Another distinctive characteristic of the Churches of Christ is the absence of women in leadership roles in relation to the worship assembly or church governance. Is such a practice an act of discrimination or is there a biblical precedence for it?
The absence of women in speaking or leadership roles in congregations associated with the Churches of Christ is not the result of gender discrimination but the result of adherence to God’s Word. Scripture places limitations on the roles of women. Two specific divinely inspired statements are worth noting.
The first is 1 Corinthians 14:34-35 in which Paul wrote, “the women should keep silent in the churches. For they are not permitted to speak, but should be in submission, as the Law also says. If there is anything they desire to learn, let them ask their husbands at home. For it is shameful for a woman to speak in church.” In this passage, Paul placed a limitation on the involvement of women in roles that address the congregation in the worship assembly. Take note of the context of the entire chapter because Paul’s statement is set amidst a series of instructions that are intended to promote edification (1 Corinthians 14:26) and propriety (1 Corinthians 14:40) as it relates to those who orally address the assembly. Paul specifically addressed three groups of people, instructing them when they could speak and when they could not speak. First, Paul addressed the tongue speakers (i.e. those miraculously gifted during the apostolic age with the ability to speak in tongues as alluded to in 1 Corinthians 12:10) and told them when they could speak in the assembly (i.e. one at a time according to 1 Corinthians 14:27) and when they should keep silent (i.e. in the absence of an interpreter according to 1 Corinthians 14:28). Then Paul addressed the prophets (i.e. those miraculously gifted during the apostolic age with the ability to prophecy as alluded to in 1 Corinthians 12:10) when they could speak in the assembly (i.e. one at a time according to 1 Corinthians 14:31) and when they should be silent (i.e. when a revelation is received by another prophet according to 1 Corinthians 14:30). Finally, he provided guidelines for when women could speak in the assembly and when they should keep silent. Therefore, Paul’s instruction for “women…to keep silent” in 1 Corinthians 14:34 is specifically placing limitations on the involvement of women in addressing the worship assembly.
The second statement in Scripture that is worth noting comes from 1 Timothy 2:12, in which Paul wrote, “ I do not permit a woman to teach or to exercise authority over a man; rather, she is to remain quiet.” In this passage Paul placed a limitation on the involvement of women in positions of authority in the church. Again, notice the context surrounding the passage. This limitation is set in contrast to the functions of men, which included praying in the preceding section (1 Timothy 2:8) and serving in leadership positions in the succeeding section (1 Timothy 3:1-13). Thus, the speaking at issue in this passage is that which is representative, such as in congregational prayer, which is implicitly forbidden by the juxtaposition with instructions for men to pray, and that which is authoritative, which is explicitly forbidden in 1 Timothy 2:12 and evident from the juxtaposition with the male-oriented roles of elders and deacons in the following chapter. Thus, Paul’s instruction for women not to “teach or exercise authority over a man” in 1 Timothy 2 is specifically placing limitations on the involvement of women in positions of congregational representation or authority.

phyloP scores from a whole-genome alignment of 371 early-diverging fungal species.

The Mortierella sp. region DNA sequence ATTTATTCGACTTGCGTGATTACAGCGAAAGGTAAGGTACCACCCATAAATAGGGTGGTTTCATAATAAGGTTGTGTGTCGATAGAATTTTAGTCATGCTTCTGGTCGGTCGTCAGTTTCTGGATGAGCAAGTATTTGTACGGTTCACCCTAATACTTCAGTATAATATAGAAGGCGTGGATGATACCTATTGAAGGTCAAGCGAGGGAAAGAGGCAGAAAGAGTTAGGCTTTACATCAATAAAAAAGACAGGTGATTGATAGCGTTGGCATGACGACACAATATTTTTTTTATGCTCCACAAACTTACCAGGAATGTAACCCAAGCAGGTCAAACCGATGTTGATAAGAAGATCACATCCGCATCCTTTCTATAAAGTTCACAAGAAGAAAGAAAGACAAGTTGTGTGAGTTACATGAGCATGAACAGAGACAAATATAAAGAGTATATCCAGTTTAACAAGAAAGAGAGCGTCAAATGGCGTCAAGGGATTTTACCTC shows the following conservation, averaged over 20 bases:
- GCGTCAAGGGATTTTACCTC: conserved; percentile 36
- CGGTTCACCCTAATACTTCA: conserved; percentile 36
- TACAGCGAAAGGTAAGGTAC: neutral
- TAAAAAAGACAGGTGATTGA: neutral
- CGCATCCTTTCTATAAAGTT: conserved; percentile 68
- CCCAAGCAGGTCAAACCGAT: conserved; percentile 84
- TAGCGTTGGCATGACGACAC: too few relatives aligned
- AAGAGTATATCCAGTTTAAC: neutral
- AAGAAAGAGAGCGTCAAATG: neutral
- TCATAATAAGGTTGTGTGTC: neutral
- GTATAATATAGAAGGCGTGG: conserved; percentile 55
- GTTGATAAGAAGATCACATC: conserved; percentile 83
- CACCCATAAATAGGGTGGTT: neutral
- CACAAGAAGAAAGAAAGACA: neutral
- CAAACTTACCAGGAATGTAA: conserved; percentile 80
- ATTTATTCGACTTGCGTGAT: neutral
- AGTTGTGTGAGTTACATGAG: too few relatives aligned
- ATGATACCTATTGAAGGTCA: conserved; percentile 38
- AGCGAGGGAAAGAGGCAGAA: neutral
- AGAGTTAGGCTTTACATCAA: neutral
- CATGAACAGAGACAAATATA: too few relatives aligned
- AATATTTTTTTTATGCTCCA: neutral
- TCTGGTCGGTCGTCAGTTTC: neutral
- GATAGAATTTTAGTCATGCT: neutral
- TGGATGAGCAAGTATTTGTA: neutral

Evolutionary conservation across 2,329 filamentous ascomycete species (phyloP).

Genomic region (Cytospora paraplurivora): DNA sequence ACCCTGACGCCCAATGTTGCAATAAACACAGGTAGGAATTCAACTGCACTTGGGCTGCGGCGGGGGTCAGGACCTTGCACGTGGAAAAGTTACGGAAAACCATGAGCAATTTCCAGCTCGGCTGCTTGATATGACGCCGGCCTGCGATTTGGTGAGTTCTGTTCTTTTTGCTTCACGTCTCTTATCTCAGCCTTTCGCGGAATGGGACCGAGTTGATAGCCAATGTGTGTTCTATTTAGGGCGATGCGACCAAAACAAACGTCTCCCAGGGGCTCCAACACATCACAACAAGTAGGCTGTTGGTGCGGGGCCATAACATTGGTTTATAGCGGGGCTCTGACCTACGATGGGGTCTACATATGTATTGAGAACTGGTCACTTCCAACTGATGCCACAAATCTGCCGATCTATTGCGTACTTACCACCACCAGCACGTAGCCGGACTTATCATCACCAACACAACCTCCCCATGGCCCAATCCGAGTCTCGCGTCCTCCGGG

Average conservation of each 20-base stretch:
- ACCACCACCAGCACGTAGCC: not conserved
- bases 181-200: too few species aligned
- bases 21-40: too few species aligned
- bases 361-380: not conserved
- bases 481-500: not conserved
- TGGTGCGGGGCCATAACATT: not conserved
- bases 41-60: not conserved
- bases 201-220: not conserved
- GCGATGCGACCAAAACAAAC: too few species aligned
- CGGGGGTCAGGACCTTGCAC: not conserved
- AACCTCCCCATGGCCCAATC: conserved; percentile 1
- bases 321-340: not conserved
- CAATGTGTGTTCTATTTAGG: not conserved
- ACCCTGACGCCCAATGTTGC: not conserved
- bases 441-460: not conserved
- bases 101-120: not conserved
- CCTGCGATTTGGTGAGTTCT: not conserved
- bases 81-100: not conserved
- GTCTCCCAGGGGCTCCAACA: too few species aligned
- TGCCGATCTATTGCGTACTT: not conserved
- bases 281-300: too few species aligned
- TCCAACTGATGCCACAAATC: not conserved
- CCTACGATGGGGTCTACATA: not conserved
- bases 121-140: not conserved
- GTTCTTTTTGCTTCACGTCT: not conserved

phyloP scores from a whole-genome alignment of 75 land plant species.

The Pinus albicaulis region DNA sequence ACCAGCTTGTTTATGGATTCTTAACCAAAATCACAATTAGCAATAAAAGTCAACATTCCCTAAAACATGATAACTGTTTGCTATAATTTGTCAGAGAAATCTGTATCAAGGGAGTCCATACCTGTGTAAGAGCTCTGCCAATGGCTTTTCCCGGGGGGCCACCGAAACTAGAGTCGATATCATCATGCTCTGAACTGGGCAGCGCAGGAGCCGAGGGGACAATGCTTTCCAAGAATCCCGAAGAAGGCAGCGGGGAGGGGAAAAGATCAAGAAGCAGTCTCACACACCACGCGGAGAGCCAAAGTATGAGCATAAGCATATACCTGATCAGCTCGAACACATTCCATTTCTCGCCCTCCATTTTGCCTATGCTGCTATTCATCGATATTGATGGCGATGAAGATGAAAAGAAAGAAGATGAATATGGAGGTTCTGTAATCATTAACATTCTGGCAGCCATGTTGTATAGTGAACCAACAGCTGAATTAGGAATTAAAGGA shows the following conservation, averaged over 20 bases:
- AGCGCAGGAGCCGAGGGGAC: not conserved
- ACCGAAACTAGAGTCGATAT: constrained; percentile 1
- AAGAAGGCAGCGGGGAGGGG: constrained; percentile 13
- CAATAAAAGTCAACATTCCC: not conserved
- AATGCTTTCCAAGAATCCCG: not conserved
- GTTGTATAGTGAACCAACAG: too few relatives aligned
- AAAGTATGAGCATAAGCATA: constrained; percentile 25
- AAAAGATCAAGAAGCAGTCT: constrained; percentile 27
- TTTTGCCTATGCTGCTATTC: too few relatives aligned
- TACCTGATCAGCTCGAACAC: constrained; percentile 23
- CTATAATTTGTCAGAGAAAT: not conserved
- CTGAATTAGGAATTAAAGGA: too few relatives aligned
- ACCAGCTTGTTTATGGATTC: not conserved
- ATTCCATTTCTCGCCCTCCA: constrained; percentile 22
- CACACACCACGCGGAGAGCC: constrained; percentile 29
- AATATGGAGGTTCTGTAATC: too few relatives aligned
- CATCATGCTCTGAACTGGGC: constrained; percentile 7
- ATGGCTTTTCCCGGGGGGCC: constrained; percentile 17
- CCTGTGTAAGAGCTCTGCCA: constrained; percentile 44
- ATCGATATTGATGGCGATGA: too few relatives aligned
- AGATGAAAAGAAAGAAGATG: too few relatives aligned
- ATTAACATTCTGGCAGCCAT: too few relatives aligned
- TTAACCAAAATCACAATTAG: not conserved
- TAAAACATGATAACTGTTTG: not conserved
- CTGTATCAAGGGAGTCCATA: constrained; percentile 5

But what about statements in Scripture that indicate equality among genders such as Genesis 1:27 and Galatians 3:28? Both of these passages do indicate gender equality, but in what context? Genesis 1:27 says, “So God created man in his own image, in the image of God he created him; male and female he created them.” This passage indicates that men and women are equal in nature because they were both created in the image of God. One gender does not possess a greater likeness to God than the other because they both possess His image. In Galatians 3:28 Paul wrote, “There is neither Jew nor Greek, there is neither slave[g] nor free, there is no male and female, for you are all one in Christ Jesus.” This passage addresses salvation as evidenced by the preceding references to the process of receiving salvation “through faith” and baptism as well as the phrase “put on Christ,” which is a status that can only result from entering a saved state. Therefore, Paul’s statement is not addressing roles but is addressing the equality between men and women in regards to being saved. In other words, your gender has no bearing on whether or not you can receive salvation just as your ethnicity or socio-economic status has no bearing on your salvation status. Thus, when it comes to salvation there is no distinction between genders, just as there is no distinction between ethnicities or socio-economic statuses. Dan Chambers may have summarized the relationship between these passages indicating gender equality and the passages indicating gender inequality best when he titled a section of his book, “Equal Natures, Equal Salvation, Different Roles.”
Limitations on roles in the church based on gender may seem discriminatory to our 21st century sensibilities, but we must recognize that they do not reflect the inferiority of women; but, instead, reflect the prerogative of God. Adherence to and application of these biblical instructions boils down to whether or not one accepts God’s authority to dictate how His church operates regardless of whether or not it makes sense to us.
 Dan Chambers, Churches in the Shape of Scripture (Franklin, TN: FaithWorks Press, 2012), 126.